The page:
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Overall, I would say it was a powerful day from a powerful agent of change. And far more about our spiritual selves than I had appreciated! You are a magician and a sorcerer of great talent, keep it up! – Gary Plunkett, Business Change Expediter
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Thanks for a highly informative workshop, absolutely packed ideas, strategies and resources to speed up the writing and publishing process. Many Thanks! – John Dashfield
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A Wonderful Day!! – Stella Homewood
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Excellent workshop, Tom is funny, kind, warm and supportive. He makes his points clearly and packs in information. I highly recommend his workshops, I now know what I am going to do. Brilliant!! – Deena O’Brien
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Hi Tom, I must say – I was truly inspired by your workshop. You are incredible and a rare gem. So refreshing… Thank you for the impart of wisdom combined with spiritual depth. Powerful stuff – Tamatha Whitmore
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The workshop was fantastic and has helped me see the way forward in every way. Many thanks – Dominique Meeroff
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The day seem to fly with exercises being particularly ‘easy’ to get into. Even when blocks have been experienced Tom managed to lead me through them and his thinking outside of the box invited new material and ideas to pour in. There was a great detail of very useful information even if you are not serious about writing a book just yet and applicable to any other areas of your life. Thank you Tom, I know a writer’s seed has been planted – Tanja Gower
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It was brilliant…everything I needed to know but didn’t know where to get the information from was in the course! I would highly recommend this course – Livasha Mudaly
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Thoroughly enjoyed it, fantastic day, not often I come away from a workshop and feel as if I have ten times more information than expected. Would definitely recommend it to anyone looking to write or get their material published. Tom is authentic and walks his talk! Thank you – Mary Daniels
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Inspirational course that I really enjoyed. I hope you do manage to arrange monthly motivation meetings – Christine Tomlinson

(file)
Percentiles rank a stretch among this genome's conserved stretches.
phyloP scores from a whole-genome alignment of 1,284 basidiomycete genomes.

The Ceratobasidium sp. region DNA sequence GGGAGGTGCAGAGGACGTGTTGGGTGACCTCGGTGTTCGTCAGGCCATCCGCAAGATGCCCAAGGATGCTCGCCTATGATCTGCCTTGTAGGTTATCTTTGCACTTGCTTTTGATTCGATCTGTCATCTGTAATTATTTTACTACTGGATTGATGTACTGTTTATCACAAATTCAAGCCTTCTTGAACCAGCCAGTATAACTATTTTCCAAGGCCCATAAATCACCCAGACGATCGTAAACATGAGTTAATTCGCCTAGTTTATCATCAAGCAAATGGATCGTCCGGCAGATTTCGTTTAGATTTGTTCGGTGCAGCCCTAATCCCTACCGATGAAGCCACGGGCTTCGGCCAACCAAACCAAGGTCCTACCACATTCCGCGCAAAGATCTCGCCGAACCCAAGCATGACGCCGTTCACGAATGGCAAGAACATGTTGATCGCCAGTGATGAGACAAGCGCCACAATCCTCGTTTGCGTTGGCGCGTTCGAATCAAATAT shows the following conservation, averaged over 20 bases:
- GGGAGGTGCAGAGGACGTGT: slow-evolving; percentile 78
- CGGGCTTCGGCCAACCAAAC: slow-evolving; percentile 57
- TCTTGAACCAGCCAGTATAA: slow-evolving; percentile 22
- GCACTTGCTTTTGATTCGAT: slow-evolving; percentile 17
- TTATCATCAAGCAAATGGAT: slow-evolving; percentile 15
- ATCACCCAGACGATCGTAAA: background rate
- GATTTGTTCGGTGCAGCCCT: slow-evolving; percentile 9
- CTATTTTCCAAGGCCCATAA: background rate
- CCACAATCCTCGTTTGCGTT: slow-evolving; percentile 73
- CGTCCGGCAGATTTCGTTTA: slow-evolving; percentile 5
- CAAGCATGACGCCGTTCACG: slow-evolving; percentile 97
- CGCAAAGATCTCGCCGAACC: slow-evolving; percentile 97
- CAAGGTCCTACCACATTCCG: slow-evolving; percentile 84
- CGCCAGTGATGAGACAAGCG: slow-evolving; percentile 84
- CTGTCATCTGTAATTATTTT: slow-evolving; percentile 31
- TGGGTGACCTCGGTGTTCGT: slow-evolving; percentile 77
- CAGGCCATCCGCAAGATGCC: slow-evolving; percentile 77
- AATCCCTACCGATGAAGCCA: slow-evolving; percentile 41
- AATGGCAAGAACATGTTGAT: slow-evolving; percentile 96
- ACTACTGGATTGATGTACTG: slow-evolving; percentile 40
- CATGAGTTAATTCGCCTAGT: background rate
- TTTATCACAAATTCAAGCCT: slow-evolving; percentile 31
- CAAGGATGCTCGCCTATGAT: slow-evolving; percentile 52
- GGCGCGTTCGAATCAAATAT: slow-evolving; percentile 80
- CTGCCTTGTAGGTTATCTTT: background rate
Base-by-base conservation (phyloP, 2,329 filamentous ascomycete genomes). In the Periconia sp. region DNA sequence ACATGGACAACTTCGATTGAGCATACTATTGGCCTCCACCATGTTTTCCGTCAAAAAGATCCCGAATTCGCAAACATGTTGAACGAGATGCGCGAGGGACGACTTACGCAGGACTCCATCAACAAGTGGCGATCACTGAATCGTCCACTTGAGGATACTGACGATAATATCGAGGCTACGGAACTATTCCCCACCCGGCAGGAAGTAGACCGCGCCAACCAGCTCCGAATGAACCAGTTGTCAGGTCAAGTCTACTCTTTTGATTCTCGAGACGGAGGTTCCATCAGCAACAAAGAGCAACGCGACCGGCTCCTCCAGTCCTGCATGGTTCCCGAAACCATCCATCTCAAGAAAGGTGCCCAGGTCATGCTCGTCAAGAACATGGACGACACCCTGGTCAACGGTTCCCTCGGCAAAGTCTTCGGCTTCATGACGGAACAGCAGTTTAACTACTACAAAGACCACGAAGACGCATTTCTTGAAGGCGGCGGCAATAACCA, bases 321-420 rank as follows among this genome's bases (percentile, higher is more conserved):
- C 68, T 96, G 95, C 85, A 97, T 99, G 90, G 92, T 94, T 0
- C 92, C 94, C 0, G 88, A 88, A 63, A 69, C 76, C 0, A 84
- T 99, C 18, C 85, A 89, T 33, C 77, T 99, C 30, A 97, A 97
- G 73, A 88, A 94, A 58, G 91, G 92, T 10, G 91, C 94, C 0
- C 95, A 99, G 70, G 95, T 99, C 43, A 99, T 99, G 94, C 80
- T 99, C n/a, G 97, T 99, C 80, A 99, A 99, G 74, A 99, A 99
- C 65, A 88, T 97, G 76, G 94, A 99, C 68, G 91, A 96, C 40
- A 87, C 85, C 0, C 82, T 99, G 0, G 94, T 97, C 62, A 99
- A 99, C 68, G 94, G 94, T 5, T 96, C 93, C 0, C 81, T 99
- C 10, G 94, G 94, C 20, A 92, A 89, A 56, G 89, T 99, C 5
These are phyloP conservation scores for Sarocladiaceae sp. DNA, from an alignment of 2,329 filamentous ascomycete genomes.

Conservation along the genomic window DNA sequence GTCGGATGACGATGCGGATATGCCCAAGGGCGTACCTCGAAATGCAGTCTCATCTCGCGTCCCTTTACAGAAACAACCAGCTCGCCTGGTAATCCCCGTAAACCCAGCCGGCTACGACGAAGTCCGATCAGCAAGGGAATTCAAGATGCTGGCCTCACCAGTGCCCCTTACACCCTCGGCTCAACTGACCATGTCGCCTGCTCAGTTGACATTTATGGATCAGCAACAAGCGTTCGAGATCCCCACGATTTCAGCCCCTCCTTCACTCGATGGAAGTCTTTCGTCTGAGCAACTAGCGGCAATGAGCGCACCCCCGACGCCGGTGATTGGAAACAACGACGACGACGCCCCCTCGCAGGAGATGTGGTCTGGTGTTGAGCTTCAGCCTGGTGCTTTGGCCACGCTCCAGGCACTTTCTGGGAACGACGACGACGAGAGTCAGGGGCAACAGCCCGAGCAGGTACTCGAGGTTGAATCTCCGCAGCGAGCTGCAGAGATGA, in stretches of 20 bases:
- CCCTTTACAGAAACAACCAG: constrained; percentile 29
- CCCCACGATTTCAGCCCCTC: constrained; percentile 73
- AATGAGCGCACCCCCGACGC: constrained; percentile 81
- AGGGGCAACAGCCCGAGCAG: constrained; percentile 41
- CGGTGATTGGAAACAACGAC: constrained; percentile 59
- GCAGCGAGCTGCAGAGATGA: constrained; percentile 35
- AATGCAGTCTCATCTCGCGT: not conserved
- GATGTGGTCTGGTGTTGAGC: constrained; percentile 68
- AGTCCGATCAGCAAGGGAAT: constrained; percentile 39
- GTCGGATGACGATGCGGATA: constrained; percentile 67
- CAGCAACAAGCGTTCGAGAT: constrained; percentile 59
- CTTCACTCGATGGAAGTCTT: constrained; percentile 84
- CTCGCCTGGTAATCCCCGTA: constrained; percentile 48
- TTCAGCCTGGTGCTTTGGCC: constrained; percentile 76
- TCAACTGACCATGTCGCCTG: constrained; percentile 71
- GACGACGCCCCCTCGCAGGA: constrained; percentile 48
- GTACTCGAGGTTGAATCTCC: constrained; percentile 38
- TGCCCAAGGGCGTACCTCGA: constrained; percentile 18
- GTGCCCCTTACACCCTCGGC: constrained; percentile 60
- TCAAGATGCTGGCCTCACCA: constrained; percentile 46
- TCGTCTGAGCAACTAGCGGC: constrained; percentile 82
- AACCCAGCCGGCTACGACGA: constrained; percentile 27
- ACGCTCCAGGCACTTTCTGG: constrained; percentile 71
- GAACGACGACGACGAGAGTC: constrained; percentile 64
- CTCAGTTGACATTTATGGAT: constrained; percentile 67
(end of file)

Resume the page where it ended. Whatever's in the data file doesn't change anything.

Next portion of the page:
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I enjoyed the workshop very much. It was very informative and helpful.I was quite ignorant re the publishing world. The information which Tom gave us during the course of the workshop will help me to channel myself in the right direction – Joya Das
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Wide ranging, practical – Helen Griffith
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Tom has a natural enthusiasm about writing and his enthusiasm is very infectious. The workshop had a good mix of the practical, spiritual and useful information about the publishing industry – Janet Limb

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A good day and quite a different approach to writing than I have previously experienced. Lots of positivity and tips on publishing and deadlines – Gloria Savoy-Voller
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Taking on the dream of writing a book can be intangible and esoteric and therefore many would-be authors float around frustratedly in a world lacking structure feeling anchorless. I left Tom’s course energised with a spring in my step; which after a day-long course says a lot. More importantly I had 13 well-engineered mindmaps instilling a sense of shape to my plan and a bearing upon which to set my compass. Tom is a skilled facilitator who gave a great deal of himself. It is rare, if ever, that I walk away from a day’s workshop energised. Truly rare. You are a prime example of what I would call someone who is ‘career dovetailed’, in the zone, centred, purposeful and filled with innate conviction. Thank you. Well done today, Tom! – Duncan Bolam
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I am now going to write the book(s) that Tom unleashed in me yesterday! I thought there was one, but seems after a good nights rest, there are 3 that want to come out! – Cheryl-lee Broadfoot
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‘New Age’ but highly practical; hard headed but not cynical; generous but not gushing; good fun, and hard work. It did much more than it said on the tin. Thanks – Keith Hutcheson
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I am just looking at your Home Study study material – it is amazing – I want to be able to prepare something like that for whatever I am to do! This is fab, I never realised that you are real wizard! Well done! – Tanja Gower